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Maintaing dynamic level between recording sessions

I'm recording guitar with an digitech rp 250 processor and Reaper. When i record the guitar I sometimes need to adjust the gain level of the processor so that Reaper has a max level of about -10. Now let's say I want to add to that same guitar part recording but don't remember the gain level I used. What is the easiest way to make the dynamic levels match up? I know there's the envelope tool but I think it'd be easier to use some automated fx. Maybe like normalize, or amplify? I'm thinking not compression because I don't want to affect the dynamic range of the individual recordings.

Comments

Kurt Foster Tue, 06/06/2017 - 14:02

effects aren't the answer. you never will match a tone by putting crap on it that wasn't there in the first place. that's common sense. and that's all i have to say about that.

plug in. set levels just like you did when you recorded it. if necessary, play back the first take and adjust levels to match it. it's called matching levels. you need to learn how to do this. it's a basic.

i bet you start to remember how you did things now. lol.

DonnyThompson Tue, 06/06/2017 - 14:42

Alex H, post: 450756, member: 50583 wrote: Alright thanks, I'm new to reaper and don't see normalize in the effects. I suppose I could just do it in audacity. Reaper has these huge lists of fx that I have no idea what they're for.

The worst thing you could do is to use processing which you aren't familiar with or are clueless as to what it does or how it works. You'll end up using a hammer to drive a screw. Know your tools. Learn Gain structure. And don't count on effects to make your audio sound better...Cuz it won't, particularly if you are unfamiliar with them.
Get your recordings to sound good going into your DAW and forget the amateur "fix it in the mix" approach. Levels, mics and mic technique, and learn about what a particular processor or audio manipulation will do to the signal before you choose it.

Alex H Tue, 06/06/2017 - 14:58

Kurt Foster, post: 450762, member: 7836 wrote: effects aren't the answer. you never will match a tone by putting crap on it that wasn't there in the first place. that's common sense. and that's all i have to say about that.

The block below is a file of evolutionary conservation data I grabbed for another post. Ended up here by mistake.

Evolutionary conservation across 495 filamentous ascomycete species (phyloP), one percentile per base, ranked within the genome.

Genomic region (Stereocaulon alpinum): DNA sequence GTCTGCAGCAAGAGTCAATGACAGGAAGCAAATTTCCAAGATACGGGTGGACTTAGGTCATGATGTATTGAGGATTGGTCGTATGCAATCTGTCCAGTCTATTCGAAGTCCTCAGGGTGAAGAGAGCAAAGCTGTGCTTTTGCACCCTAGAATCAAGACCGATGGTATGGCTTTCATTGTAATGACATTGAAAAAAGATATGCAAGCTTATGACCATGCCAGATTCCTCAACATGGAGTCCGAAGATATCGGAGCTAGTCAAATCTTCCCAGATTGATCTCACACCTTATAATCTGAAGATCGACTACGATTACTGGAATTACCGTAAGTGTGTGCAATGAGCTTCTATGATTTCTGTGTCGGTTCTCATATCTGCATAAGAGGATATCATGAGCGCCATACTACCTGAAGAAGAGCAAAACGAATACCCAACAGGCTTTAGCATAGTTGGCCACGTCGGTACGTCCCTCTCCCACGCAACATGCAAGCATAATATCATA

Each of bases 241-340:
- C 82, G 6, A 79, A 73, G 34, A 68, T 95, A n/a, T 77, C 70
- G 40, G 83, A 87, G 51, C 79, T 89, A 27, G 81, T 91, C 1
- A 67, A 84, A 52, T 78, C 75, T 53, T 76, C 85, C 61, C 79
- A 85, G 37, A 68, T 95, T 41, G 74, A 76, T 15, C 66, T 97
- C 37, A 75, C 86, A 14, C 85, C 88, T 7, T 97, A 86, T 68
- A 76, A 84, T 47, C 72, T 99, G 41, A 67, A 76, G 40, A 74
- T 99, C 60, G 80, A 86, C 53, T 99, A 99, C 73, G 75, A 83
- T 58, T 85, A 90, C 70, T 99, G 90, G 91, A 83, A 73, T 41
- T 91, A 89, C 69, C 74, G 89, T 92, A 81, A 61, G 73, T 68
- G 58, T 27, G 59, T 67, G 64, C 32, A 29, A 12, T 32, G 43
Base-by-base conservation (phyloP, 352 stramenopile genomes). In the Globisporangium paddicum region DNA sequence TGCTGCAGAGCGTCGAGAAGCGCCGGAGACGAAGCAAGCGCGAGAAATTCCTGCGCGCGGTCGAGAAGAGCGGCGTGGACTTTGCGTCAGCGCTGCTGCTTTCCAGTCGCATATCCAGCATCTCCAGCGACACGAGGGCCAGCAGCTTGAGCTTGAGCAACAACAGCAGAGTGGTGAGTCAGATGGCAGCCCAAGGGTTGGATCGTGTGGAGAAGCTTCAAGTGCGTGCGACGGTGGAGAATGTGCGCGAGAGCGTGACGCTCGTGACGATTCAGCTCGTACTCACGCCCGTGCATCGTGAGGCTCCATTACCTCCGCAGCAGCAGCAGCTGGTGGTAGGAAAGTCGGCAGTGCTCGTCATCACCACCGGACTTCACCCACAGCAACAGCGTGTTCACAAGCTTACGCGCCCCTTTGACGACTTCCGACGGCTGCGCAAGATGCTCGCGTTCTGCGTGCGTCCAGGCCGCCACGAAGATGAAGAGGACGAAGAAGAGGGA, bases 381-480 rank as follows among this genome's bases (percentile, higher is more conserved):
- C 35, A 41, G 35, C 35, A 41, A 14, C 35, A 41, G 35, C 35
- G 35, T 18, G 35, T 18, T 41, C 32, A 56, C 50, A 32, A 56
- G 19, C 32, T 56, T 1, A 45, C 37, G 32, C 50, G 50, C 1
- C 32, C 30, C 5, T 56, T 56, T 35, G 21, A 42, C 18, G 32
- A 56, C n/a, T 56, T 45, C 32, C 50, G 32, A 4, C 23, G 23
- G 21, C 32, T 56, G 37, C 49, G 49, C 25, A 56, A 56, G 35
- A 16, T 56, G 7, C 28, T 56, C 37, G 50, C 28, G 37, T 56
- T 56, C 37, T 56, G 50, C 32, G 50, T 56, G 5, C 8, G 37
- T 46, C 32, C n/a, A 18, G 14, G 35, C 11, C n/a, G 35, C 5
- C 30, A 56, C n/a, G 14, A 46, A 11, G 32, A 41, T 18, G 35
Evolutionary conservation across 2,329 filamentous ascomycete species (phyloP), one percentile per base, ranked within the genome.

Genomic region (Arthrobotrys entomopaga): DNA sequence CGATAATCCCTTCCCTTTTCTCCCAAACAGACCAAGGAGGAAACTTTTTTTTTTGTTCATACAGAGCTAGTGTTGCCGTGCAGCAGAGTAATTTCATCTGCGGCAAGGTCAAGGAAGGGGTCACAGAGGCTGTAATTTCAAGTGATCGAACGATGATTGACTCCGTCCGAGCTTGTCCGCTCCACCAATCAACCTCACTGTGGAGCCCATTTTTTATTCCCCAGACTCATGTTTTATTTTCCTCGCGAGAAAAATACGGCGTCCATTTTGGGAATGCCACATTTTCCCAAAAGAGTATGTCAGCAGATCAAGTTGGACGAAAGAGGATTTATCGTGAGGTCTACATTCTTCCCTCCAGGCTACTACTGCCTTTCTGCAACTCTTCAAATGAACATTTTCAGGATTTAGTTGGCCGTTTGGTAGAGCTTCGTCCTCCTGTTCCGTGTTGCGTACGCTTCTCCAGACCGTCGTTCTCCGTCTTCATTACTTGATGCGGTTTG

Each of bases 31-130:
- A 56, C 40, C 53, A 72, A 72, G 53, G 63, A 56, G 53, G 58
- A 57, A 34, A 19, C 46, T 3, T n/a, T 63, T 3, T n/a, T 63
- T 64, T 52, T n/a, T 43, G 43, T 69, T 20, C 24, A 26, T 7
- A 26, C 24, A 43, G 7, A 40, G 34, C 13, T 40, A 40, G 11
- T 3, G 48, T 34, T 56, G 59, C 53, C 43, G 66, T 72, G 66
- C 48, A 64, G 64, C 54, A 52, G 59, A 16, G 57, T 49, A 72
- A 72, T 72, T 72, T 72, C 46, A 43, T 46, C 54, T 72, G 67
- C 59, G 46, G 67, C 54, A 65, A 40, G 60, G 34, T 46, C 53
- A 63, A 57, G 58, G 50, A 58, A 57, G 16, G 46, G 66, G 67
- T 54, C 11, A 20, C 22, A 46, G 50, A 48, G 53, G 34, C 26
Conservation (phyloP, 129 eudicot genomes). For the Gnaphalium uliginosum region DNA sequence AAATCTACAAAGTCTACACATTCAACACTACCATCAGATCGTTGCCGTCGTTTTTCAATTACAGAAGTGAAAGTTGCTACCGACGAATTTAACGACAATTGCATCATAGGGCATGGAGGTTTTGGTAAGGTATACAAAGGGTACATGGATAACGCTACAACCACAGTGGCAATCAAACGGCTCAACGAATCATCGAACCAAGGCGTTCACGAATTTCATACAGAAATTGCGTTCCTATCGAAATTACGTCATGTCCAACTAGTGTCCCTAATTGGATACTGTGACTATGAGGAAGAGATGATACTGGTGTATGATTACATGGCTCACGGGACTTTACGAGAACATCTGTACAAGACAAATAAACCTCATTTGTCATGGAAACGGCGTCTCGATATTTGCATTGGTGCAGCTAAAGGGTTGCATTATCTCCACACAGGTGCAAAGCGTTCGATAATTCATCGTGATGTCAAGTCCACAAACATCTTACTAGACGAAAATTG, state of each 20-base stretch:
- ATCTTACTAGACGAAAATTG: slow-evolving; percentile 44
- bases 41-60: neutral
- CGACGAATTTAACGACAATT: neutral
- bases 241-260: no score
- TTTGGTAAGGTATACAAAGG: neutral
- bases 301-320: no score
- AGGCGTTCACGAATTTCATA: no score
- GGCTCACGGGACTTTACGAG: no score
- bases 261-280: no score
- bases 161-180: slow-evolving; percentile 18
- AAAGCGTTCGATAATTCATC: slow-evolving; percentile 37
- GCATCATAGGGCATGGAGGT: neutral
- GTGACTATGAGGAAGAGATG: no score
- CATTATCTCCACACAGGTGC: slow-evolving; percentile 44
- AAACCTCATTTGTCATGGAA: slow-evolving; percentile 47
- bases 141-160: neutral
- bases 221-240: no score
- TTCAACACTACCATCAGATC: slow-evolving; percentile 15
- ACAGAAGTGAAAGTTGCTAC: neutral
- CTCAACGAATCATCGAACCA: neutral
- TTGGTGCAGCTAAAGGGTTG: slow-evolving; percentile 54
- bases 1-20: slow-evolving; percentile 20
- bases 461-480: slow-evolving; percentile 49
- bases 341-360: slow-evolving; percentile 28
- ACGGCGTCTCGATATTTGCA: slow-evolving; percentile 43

plug in. set levels just like you did when you recorded it. if necessary, play back the first take and adjust levels to match it. it's called matching levels. you need to learn how to do this. it's a basic.

i bet you start to remember how you did things now. lol.

Well jeez alright then. I suppose i can just play the track while watching the level then try to make my setup match it. I just thought to make it perfectly match dynamically an effect would help without changing quality since I would not be heavily using fx.

DonnyThompson Tue, 06/06/2017 - 15:13

Alex H, post: 450770, member: 50583 wrote: Well jeez alright then. I suppose i can just play the track while watching the level then try to make my setup match it. I just thought to make it perfectly match dynamically an effect would help without changing quality since I would not be heavily using fx.

You can be obdurate and negative, you can think that we are coming down on you - but we're not. The advice you've been given here is from seasoned pros. We can either tell you what you want to hear, or we can tell you the truth and give honest suggestions based on years of experience that will help you learn and improve your skills and quality.
Recording and mixing is an "artistic" science... but you have to learn the tech side first. There are rules, and you have to know what they are before you bend them.
Obviously you are new at this. Ditch the mindset that there are shortcuts to creating good-sounding audio, because there aren't any.
Learn that first, and then perhaps come back with a little more humility and gratefulness that these pros have taken their valuable time to help you.

Alex H Tue, 06/06/2017 - 17:18